Chris Knipp Writing: Movies, Politics, Art

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PostPosted: Sun Feb 04, 2007 2:38 pm 
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Cultish misfire still leaves (some) hope of better to come from Carnahan

The huge shoot-out around a big hotel suite that ends Smokin' Aces is a ramped-up version of the finale of Tarantino's True Romance (directed by Tony Scott). The elaborate and preposterous explanation that concludes this new movie is straight out of Brian Singer's puzzler put-on The Usual Suspects. There are numerous homages to the likes of Kitano and Sergio Leone. Carnahan's second major film makes his previous crime cop double-cross story Narc seem stolid and purist by contrast (though even Narc was pumped up and violent and began with a high-speed chase). Carnahan has seemingly decided to pull out all the stops and just have fun. This rapturously excessive tale of a bunch of competing tribes moving in on Buddy "Aces" Israel (Jeremy Piven), a coke-hound magician and Mafia sidekick turned FBI snitch holed up in a Tahoe palace while the feds strive to save him is a free-floating hybrid of mainstream actioner, B-picture exploitation, midrange cameo-fest, and ultra-cynical Tarantino knockoff. It's a cinephile's sketch pad augmented by substantial technical means. Despite its obvious failings, which we'll get to in a second, Smokin' Aces provides enough eye-popping moments and odd characters and spicy dialogue to entertain, though the obviously inventive Carnahan (who wrote as well as directed) has neither the ear nor the organizational skill of Pulp Fiction's creator. The result probably could never have fared well with critics and certainly hasn't.

Even if Carnahan revealed a tendency to push things too far even then, Narc had freshness and intensity. You can see that same quality in the hyped up opener of Smokin' Aces where FBI agents in a van (including Narc veteran Ray Liotta) argue with other operatives and even talk over the dialogue of the Mafia honcho they're watching and eavesdropping on. The flashy editing and grainy images provide a caffeinated buzz that makes you eager for more. One overall trouble with what follows is its subject is static: "Aces" Israel just sits there wallowing (however convincingly) in his coke hangover and his self pity flipping cards as whores and bodyguards come and go and the Tahoe scenery radiates outside mockingly through the huge hotel picture windows. Another serious problem is that some of the would-be assassins moving in for the million-dollar reward, such a a bail bondsmen (Ben Affleck) and some sidekicks and some tattooed maniacs from a horror movie who off them, are just tossed in for flavor, when a little more depth in the main characters would have been far preferable. The competing gangs provide an opportunity for parallel action, but like his critics, Carnahan has diced and sliced his sequences rather than organized them into neat groupings. There is nonetheless some suspense and excitement, but the action and the explanations are so busy it's quite impossible to follow and therefore hard to appreciate.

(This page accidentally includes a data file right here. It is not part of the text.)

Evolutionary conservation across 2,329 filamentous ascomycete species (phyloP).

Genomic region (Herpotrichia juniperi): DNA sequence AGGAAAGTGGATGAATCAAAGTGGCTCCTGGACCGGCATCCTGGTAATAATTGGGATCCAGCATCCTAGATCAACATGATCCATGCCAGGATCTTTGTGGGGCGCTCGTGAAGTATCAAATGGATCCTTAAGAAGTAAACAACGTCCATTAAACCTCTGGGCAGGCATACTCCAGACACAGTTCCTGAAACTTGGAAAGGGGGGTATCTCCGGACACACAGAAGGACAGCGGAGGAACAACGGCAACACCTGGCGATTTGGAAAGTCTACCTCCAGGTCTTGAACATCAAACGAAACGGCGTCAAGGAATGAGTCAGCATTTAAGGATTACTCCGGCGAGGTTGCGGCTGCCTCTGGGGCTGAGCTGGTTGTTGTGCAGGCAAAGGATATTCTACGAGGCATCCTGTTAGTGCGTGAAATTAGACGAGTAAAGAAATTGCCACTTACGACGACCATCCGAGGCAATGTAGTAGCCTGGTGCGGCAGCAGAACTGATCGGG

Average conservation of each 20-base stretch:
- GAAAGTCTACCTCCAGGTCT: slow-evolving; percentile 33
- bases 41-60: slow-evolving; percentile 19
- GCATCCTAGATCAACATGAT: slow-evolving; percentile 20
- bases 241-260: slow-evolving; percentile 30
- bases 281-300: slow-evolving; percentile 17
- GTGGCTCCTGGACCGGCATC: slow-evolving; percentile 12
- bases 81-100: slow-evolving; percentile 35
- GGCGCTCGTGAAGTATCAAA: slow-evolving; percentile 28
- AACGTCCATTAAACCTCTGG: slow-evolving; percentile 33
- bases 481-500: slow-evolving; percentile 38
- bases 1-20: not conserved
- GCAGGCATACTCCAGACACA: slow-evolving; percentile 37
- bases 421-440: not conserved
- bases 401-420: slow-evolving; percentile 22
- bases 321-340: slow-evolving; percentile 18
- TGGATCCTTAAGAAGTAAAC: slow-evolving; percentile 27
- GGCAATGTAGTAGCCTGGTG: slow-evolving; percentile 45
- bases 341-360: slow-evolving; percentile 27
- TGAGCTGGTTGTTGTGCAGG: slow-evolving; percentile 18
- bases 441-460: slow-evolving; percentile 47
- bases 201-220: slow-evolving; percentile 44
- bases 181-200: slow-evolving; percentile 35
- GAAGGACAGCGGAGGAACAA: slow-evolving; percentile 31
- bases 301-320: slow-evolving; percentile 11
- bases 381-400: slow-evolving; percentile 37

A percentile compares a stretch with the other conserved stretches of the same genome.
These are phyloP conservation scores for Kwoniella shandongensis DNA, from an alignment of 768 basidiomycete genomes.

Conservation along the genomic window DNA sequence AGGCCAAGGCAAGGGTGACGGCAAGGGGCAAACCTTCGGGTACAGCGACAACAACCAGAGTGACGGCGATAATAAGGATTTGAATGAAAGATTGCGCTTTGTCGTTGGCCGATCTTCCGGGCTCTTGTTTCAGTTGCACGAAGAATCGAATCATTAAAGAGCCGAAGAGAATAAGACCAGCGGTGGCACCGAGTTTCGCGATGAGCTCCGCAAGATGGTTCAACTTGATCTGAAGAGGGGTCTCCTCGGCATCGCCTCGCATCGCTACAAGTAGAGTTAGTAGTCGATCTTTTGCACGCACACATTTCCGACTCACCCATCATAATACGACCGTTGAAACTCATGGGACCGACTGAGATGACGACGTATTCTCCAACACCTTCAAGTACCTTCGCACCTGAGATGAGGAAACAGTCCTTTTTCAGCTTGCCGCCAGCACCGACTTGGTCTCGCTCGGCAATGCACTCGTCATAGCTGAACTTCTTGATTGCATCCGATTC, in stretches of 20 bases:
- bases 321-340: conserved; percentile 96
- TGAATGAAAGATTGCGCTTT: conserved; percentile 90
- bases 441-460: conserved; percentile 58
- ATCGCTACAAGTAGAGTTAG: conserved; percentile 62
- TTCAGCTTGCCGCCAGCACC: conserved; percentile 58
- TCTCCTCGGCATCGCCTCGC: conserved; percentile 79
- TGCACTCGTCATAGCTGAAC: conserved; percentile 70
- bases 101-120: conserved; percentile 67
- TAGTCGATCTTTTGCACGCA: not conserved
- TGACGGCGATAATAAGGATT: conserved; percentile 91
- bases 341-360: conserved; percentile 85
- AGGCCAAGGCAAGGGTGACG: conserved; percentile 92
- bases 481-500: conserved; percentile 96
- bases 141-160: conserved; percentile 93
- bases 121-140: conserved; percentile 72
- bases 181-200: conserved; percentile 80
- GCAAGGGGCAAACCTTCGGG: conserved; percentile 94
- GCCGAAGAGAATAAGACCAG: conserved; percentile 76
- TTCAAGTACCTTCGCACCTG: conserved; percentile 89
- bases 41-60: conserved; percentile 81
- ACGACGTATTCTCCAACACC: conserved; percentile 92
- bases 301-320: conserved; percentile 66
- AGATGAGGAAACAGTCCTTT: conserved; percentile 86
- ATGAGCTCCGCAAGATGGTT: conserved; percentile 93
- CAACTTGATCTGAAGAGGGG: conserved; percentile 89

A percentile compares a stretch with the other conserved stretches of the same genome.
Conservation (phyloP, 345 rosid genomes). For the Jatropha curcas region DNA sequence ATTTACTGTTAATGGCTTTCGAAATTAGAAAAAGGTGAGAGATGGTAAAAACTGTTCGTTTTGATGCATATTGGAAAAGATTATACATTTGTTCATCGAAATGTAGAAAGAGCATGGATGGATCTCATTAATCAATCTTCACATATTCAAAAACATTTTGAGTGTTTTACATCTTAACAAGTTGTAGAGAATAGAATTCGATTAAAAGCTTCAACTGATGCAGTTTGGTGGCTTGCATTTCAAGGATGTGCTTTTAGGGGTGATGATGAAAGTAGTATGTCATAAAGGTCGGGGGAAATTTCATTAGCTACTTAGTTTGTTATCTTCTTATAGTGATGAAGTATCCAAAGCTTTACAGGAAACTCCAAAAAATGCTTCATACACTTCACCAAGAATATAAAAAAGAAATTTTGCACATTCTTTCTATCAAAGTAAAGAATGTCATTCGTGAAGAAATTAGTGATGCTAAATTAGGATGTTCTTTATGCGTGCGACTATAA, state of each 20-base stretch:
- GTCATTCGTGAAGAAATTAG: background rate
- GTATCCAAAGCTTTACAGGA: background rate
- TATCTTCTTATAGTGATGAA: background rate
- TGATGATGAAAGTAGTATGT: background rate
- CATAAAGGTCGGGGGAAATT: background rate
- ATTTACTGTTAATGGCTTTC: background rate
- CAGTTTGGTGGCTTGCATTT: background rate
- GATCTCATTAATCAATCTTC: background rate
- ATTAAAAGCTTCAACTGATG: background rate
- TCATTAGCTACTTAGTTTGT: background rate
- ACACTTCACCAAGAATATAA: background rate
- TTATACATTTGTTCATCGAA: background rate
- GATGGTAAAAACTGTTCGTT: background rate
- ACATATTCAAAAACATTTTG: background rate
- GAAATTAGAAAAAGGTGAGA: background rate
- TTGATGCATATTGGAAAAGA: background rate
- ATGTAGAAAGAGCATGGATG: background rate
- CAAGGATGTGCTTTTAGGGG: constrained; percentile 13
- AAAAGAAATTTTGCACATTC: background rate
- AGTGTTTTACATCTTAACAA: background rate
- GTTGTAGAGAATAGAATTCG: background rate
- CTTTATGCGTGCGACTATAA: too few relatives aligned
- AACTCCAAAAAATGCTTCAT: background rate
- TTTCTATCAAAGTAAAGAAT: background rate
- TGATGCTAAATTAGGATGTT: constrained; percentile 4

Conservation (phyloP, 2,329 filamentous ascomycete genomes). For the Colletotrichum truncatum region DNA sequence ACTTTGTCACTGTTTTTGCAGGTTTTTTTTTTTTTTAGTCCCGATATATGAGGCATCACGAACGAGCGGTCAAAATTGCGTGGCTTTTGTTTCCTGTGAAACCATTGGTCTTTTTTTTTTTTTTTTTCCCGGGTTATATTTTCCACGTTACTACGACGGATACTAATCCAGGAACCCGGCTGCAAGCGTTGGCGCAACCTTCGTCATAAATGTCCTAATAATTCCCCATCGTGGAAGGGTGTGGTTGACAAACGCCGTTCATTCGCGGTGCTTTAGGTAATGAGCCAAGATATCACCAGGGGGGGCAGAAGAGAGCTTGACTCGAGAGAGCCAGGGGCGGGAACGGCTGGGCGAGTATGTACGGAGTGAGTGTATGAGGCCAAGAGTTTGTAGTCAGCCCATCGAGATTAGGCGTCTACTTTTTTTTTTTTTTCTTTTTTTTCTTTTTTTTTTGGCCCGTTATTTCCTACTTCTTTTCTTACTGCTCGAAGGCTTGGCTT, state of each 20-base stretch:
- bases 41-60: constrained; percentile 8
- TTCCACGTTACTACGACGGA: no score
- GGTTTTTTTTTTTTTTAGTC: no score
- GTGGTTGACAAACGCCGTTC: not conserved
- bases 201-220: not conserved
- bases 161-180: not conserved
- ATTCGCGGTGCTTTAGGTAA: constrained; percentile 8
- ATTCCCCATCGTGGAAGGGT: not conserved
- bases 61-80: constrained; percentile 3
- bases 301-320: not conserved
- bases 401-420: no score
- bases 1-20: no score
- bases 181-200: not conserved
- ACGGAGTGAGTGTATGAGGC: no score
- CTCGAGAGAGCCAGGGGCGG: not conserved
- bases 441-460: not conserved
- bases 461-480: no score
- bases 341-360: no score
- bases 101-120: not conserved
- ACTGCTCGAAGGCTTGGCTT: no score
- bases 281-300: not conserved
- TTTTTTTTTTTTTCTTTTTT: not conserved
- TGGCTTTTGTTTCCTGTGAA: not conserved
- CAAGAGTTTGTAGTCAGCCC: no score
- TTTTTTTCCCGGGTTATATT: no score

Affleck, not tragic like in Hollywoodland, is amusing during his brief turn. Piven unfortunately has nothing to do but vegetate (however convincingly). Among many well cast and well-differentiated minor characters, I loved the maniacal but sweet-faced hillbilly methfreak who kills Affleck and then makes him into a reassuring ventriloquist's dummy, I liked the tough grandma who saves an agent from hypothermia and the hyperactive kung-fu monster kid she's caretaking. I liked the nasty-talking pair of black female hit persons, one going in for the kill as a leather-skirted hooker while the other, wired to her, watches manning heavy weaponry in the opposite building. I was less impressed by Wayne Newton as himself or Andy Garcia as a mushy-mouthed FBI exec, looking and sounding like a muffled version of some earlier role. When a nasty who's posed as FBI and now poses as hotel security clashes with Liotta's agent, and they both lie dead on an elevator floor and then slowly seem to come back to life, that's memorable. Elevators take on a life of their own in this movie, and some of the hotel action rivals Soderbergh's Oceans series.

The thing about Tarantino on steroids and speed though is that one essential element is missing: the ability to stop the action and engage in some ridiculous but unforgettable banter like Samuel L. Jackson's with John Travolta in Pulp Fictioin, or Dennis Hopper's speech to Chris Walken in True Romance, or the soothing professionalism that happens when Harvey Keitel as Winston 'The Wolf' Wolfe comes in to clean up a blood-spattered car for Jackson and Travolta. It's the balance these calm moments creates that makes the violence sparkle. But maybe we all know that, and know that nobody writes dialogue like Tarantino in Pulp Fiction and True Romance, not even Tarantino. Carnahan can't do it, even though what he can do is maintain a consistent light tone and a sense of variety even if after a while you get too confused to altogether care. The overall impression of the entertaining but not quite successful Smokin Aces is of a squandering of obvious writing and directing talent. Let's hope he'll hit the target better next time, perhaps by exercising a little more restraint.

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